The poem, “Rime of the ancient mariner” by Samuel Taylor Colderidge tells of a mariner who, on a ship bound on sail killed an albatross, the “bird of good omen”. Bad luck befalls the shipmates, they run out of water, and they “blame the luck on the mariner, about his neck, the dead bird is hung”*.
Picture from the film Black Venus
White people have a dead bird hanging around our necks, that of the legacy of colonialism, which has resulted in a racist socialisation that not only manifests itself in being anti-“PC” but also, and even in anti-racist initiatives.
This reflection has been prompted by the “Exhibit B” performance that took place as part of the Dialogue festival in Wrocław. I’ll describe it as I experienced it.
Once we had showed our tickets we sat in a cafe (in the Browar Mieszkański), where people were allowed 25 at a time to enter the performance area. I was in the last group, which went into a small room, sat down and two women spoke formally to us about us not being able to take photos or talk in the exhibition. We were given numbers and my number was called first, so I was the first to go in.
The first part was an exhibition with skulls of antelopes and other animals, as well as costumes. There was a board saying what was in the part, which included “pygmy (male), pygmy (female)”. Indeed, there were two people standing still. I didn’t know what the hell to do. Should I say hello? Should I look at them? Feeling unsure, I went to the next part, which again had a living person, this time with a board about “asylum seeker” with height measurements, weight, religion and other personal details written on it. The “asylum seeker” stood still, looking at me. Again, I felt uncomfortable and moved quickly on.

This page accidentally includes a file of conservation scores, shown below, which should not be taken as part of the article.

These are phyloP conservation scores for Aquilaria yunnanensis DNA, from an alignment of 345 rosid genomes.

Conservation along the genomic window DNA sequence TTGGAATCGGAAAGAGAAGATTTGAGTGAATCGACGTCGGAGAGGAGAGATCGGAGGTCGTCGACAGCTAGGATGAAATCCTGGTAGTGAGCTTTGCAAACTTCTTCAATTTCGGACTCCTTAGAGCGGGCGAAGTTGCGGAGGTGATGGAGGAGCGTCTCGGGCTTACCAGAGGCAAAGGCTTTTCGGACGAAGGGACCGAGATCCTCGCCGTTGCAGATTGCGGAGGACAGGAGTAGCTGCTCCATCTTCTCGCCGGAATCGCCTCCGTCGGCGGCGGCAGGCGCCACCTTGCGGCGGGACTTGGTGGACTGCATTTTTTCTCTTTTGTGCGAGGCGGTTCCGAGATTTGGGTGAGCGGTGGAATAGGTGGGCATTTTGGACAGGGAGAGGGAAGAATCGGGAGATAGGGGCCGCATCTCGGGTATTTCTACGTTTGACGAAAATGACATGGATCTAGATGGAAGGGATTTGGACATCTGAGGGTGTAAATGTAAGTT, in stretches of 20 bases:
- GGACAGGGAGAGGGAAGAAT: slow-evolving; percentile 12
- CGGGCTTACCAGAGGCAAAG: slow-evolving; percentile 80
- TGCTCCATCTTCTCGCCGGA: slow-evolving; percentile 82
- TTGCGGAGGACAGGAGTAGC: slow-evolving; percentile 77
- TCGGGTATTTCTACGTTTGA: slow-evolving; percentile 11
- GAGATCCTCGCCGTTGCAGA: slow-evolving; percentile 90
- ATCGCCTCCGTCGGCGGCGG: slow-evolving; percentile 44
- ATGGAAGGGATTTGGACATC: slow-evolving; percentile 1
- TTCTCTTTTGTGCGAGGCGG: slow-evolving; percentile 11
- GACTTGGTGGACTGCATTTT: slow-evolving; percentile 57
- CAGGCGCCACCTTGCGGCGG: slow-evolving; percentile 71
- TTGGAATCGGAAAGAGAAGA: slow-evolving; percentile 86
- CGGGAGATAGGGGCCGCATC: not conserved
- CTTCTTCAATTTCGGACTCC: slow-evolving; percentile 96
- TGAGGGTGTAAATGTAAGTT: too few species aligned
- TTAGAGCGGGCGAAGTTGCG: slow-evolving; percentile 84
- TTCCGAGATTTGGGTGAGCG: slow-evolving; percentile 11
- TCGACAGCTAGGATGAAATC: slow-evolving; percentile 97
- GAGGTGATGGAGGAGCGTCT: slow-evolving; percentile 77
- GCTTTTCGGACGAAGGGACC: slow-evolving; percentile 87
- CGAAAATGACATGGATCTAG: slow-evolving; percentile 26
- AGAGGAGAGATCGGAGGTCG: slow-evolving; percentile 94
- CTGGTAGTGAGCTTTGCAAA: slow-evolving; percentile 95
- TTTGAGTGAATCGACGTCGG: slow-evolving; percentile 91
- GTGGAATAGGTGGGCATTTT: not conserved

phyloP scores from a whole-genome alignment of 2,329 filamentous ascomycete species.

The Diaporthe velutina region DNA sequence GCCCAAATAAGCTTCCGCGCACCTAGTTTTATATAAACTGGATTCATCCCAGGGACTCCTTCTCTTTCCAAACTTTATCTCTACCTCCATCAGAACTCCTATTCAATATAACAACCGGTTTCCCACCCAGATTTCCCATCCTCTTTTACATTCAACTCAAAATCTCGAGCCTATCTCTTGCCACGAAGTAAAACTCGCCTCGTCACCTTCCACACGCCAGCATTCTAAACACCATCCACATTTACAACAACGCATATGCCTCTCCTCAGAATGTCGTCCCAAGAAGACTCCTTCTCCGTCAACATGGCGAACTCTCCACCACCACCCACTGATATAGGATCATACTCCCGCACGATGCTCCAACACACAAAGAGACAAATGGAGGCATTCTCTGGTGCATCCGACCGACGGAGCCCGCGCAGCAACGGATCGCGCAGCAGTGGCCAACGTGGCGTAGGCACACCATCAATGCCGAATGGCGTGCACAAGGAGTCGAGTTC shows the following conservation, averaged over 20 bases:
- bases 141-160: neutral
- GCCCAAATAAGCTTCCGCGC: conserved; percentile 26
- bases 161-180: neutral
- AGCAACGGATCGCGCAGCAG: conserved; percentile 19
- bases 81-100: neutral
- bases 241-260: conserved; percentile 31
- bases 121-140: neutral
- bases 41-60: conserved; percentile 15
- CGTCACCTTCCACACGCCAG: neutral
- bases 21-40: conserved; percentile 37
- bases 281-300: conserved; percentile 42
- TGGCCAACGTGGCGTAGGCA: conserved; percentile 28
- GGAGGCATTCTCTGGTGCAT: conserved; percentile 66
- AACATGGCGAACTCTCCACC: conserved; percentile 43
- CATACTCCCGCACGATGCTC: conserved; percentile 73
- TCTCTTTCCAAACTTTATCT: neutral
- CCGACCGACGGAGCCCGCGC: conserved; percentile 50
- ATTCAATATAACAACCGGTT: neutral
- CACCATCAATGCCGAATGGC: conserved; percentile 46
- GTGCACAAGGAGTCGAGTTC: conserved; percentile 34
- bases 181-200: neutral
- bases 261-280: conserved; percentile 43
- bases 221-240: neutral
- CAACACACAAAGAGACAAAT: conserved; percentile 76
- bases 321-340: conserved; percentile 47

Now, after giving our tickets we were given pieces of paper which gave a bit of info about colonialism in Africa and the “human zoos”, whereby Black people from Africa were showed as exponates in order to show white Europeans how exotic, undeveloped and backward they were. This knowledge in my mind, I decided to only briefly look in the eyes of those in the exhibition, not wanting to stare and be rude.
The exhibition went on and got more grisly, with parts related to slaves who had been killed in brutal ways, or heads from Herero people who had died during the genocide between 1904 and 1907 who had been cut off and sent to German scientists in order to “biologically prove” their backward nature. I continued to feel uncomfortable, even though this is a theme I know more about, the death of people trying to enter/trying not to leave the EEC/EU. The thing was, the people looking at me were not looking neutrally, rather, with emotion in their eyes.
In the last room were posters showing those who were playing in the performance. One spoke of the sense of “guilt” Europeans feel.
Here’s the thing, in my work I do anti-racist workshops, I’ve been involved in initiatives against prejudice (with racism forefront in mind) and I’ve openly spoken about the need for people from GB to deal effectively with their colonial past. Why would I feel uncomfortable? Is it guilt?
Unconscious racism among the “good people”
Well…I remember saying racist things as a child in the 1980s. I remember saying nothing when I saw racist things happen. There’s more to it than that though. I mean, I was quite young then, not reflected. Nah, there’s more to it than that. I remember how, when meeting people from the Solomon Islands in about the year 2000 I was all nice, buying them posters and generally speaking slower and louder to them, all from the motivation of being “nice”.
Once while attending a training about combatting anti-semitism, we were taught about one form of German anti-semitism whereby non-Jewish Germans may not feel comfortable when meeting Jewish people (from any country); this will be demonstrated through a feeling of being ill at ease, passive hostility or even being patronisingly nice, no matter what generation they belong to.